New Madrid slips up
earthquakes, ranging in magnitude from 7 to 8, shook the ground near New
Madrid, Mo., in 1811 and 1812, causing the ground to roll in visible waves
and ringing church bells as far away as Boston. The temblors signaled a
previously unknown seismic zone and today the Reelfoot scarp still bears
its witness: a five-meter-high, 32-kilometer-long slope in northwest Tennessee.
Uplifted by the Reelfoot blind-thrust fault in the New Madrid seismic zone,
the scarp warns of earthquakes to come.
Karl Mueller of the University of Colorado at Boulder and his colleagues published work in the Nov. 5 Science calculating the slip rate of the fault by measuring the relief across the scarp, nine meters vertical distance, the strike, and a dip of 55 degrees. Combining the measurements with the age of the folded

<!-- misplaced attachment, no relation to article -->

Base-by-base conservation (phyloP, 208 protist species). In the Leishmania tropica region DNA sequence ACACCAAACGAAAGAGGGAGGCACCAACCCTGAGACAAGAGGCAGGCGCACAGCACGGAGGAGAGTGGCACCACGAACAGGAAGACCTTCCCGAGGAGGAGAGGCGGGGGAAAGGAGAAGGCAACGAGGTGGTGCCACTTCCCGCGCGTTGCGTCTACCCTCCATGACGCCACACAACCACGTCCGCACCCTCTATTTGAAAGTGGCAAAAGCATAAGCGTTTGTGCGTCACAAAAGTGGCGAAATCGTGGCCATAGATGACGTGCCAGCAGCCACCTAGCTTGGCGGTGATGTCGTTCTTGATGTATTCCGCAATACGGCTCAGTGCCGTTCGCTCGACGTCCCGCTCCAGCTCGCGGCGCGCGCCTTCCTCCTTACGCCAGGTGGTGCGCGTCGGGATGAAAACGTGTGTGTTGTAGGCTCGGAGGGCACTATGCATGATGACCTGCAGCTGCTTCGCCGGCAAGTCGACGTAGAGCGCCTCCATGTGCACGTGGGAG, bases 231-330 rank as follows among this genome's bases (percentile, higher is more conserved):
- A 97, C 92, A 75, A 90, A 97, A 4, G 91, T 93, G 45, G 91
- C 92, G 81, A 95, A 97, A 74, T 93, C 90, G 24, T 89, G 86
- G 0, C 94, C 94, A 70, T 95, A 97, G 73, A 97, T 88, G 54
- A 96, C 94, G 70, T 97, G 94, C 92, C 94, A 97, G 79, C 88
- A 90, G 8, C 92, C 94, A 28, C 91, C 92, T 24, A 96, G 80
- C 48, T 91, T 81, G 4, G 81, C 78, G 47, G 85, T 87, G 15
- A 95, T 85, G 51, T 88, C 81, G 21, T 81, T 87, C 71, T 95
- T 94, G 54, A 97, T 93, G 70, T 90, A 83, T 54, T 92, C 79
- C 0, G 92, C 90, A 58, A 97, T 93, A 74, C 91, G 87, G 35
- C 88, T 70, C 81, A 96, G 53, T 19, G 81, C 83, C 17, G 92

Oblique shaded relief image created from a digital elevation model of the Reelfoot
scarp, looking west. The landscape is illuminated from the north.
Adam Bielecki, Research Systems, Inc. in Boulder, Colo.
Although no one can predict when or how the energy in the New Madrid region will be released, Mueller’s study contrasts with one that appeared in the April 23 Science and questioned New Madrid’s future risk. “People in Missouri should be as prepared as they are in Southern California,” Mueller says. The USGS estimates a quake of magnitude 6 to 7 as having over a 90 percent chance of happening in the area in the next 50 years. When that happens, residents throughout the central and eastern United States will likely feel its effects.
Geotimes contributing writer